Bruges-la-morte by Georges Rodenbach
I discovered the Belgian poet Georges Rodenbach because of his tomb in Père-Lachaise Cemetery in Paris – possibly the most nightmarish piece of funerary sculpture ever carved. It portrays the writer desperately trying to climb out of his own grave. My wife and I came across it when photographing tombs for a book we were doing on cemetery architecture. The tomb led to the books, which is what Rodenbach regarded his novels as anyway. He was obsessed with death.
His most famous novel, Bruges-la-Morte, has rightly attracted a lot of interest since it was republished recently by the excellent but now endangered Dedalus Books. First issued in 1892, it was a short but intense Symbolist novel about sex, lies – and Gothic architecture. The usually reliable Nicholas Lezard did a good review in The Guardian though he failed to mention that what helped make this book compulsive reading was the inclusion of 35 half-tone photographs (at least in the first edition). These depicted the shadowy canals, alleys and courtyards of the medieval city, and provided an atmospheric mise-en-scène to the events described. Mixing fictional text and documentary photography was resurrected a century later to great effect by W.G. Sebald. The Dedalus edition, translated by Mike Mitchell and Will Stone, dispenses with the original photographs and uses some modern photographs taken by Will Stone which work equally effectively. They are very effective.
Georges Rodenbach's tomb -- Ken Worpole
The basic plot of Bruges-la-Morte – man’s wife dies, man later sees a woman who looks like her and recruits her to dress up as the deceased loved one, a fantasy game that culminates in murder – was adopted by composer Erich Korngold for his opera, Die todt Stadt, and Hitchcock’s Vertigo shares obvious affinities. It captures the heightened emotions and excesses of a certain kind of decadent fin-de-siècle literary style, and is replete with descriptions of gloomy bourgeois interiors and empty, funereal streets. The same is true of Rodenbach’s final novel, The Bells of Bruges, also republished by Dedalus, about a late 19th century Flemish nationalist and city architect, whose misguided marriage to the wrong one of two admired sisters again ends in betrayal, abandonment and self-destruction. The main protagonist is also the city’s bell-ringer, hence the title, and a man like Fabrice del Dongo in Stendhal’s The Charterhouse of Parma, who is only happy when he is high above the world looking down.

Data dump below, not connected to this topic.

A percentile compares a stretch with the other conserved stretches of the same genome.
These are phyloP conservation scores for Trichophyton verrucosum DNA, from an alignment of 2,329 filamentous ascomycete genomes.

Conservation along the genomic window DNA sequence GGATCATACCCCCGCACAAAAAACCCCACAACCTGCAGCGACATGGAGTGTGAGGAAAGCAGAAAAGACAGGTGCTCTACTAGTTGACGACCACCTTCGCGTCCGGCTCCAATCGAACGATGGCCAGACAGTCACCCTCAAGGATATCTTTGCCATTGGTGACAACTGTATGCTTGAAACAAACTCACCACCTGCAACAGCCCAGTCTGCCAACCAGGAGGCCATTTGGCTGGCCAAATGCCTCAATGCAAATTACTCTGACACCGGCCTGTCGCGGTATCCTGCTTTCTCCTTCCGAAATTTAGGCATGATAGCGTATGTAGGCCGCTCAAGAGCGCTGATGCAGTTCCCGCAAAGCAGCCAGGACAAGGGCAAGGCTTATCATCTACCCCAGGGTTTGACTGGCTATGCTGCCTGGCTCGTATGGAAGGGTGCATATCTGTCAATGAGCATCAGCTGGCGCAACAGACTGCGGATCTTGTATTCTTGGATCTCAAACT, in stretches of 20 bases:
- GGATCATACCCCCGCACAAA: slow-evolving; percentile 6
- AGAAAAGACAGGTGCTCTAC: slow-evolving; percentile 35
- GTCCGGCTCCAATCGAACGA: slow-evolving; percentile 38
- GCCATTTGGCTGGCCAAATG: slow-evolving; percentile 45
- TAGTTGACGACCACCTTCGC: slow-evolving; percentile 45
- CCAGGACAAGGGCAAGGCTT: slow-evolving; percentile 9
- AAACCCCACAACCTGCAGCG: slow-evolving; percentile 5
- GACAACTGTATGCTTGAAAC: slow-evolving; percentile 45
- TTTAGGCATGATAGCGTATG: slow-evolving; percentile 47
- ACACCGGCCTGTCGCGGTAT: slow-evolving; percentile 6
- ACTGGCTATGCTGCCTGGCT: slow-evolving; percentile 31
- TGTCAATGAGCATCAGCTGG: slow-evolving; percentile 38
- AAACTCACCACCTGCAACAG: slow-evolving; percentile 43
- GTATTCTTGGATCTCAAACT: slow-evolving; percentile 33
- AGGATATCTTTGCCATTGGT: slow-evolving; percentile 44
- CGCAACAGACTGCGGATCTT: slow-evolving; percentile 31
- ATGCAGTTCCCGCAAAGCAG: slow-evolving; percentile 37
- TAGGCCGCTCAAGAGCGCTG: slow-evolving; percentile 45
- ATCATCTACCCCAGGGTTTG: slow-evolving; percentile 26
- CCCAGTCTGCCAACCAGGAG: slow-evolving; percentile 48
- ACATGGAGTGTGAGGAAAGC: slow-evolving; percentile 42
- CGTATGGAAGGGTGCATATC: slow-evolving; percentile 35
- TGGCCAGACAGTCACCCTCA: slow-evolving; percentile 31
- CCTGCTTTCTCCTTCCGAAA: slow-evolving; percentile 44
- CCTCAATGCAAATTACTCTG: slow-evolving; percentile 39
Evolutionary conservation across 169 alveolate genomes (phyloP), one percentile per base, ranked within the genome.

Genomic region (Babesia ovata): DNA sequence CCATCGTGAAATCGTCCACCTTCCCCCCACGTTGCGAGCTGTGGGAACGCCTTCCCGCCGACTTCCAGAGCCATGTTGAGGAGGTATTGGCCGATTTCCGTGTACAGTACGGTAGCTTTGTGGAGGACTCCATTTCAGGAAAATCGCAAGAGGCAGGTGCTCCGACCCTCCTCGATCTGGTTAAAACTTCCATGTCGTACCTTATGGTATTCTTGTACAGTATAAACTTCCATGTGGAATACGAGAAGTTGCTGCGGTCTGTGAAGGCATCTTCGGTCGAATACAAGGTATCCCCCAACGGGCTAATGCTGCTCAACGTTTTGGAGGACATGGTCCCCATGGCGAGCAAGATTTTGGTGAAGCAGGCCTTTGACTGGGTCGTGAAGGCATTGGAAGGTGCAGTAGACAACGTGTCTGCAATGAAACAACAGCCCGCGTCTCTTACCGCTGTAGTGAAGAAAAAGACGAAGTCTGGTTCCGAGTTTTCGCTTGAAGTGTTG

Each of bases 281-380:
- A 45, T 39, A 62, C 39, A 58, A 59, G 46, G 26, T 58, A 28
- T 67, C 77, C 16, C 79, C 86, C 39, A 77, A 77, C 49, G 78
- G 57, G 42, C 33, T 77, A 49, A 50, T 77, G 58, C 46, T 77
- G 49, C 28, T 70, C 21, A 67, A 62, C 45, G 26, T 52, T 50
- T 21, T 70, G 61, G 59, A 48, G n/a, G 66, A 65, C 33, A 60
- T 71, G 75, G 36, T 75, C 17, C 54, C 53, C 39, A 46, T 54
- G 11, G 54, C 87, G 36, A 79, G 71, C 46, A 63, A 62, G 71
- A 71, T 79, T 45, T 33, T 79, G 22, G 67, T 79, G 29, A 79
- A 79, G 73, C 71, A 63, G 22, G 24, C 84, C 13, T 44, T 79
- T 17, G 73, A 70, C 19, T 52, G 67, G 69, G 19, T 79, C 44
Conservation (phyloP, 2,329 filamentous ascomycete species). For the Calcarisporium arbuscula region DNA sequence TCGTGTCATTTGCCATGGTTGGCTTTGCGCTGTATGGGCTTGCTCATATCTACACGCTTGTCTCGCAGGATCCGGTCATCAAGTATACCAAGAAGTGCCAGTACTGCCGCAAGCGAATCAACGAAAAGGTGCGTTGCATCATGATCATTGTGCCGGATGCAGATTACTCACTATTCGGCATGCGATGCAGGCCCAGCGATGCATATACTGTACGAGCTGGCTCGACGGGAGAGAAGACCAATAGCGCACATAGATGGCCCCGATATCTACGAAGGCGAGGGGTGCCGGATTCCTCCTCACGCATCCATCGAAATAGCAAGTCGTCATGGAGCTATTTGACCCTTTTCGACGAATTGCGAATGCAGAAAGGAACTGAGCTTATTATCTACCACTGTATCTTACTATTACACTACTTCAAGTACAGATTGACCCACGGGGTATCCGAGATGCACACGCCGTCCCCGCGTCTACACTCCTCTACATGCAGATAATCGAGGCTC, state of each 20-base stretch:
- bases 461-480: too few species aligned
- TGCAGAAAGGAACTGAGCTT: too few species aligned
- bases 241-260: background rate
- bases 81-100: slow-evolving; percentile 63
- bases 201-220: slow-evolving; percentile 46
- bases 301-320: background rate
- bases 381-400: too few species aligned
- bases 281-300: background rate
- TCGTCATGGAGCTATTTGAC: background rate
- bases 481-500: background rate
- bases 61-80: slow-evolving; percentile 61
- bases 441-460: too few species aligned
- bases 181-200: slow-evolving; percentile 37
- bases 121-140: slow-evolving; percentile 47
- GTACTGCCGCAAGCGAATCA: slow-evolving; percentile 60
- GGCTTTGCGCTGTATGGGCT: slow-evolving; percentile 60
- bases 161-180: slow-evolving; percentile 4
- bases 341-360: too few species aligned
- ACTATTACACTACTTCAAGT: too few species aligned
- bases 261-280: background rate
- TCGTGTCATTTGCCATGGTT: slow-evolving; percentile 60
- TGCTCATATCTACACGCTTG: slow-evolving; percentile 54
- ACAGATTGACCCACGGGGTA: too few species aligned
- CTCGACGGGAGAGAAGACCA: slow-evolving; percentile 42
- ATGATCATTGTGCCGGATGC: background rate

You could read Rodenbach alone for the architectural detail alone, a sort of Pevsner guide to Bruges interspersed with febrile sex and mordant Catholicism. For the city was filled with convents in this period – or Beguinages as they were called – as well as narrow streets and canal-side buildings offering the temptations of prostitution and drink. In both novels the dying city is really the main character, exuding a deep fatalism as it sinks into lethargy, now cut off from the sea by a retreating river, and trading on the mysteries of its ancient buildings carved ‘from blocks of night’. Dedalus and their translators have done a terrific job in bringing these intensely-wrought novels to our attention. Goths will love them, but so ought lots of other readers.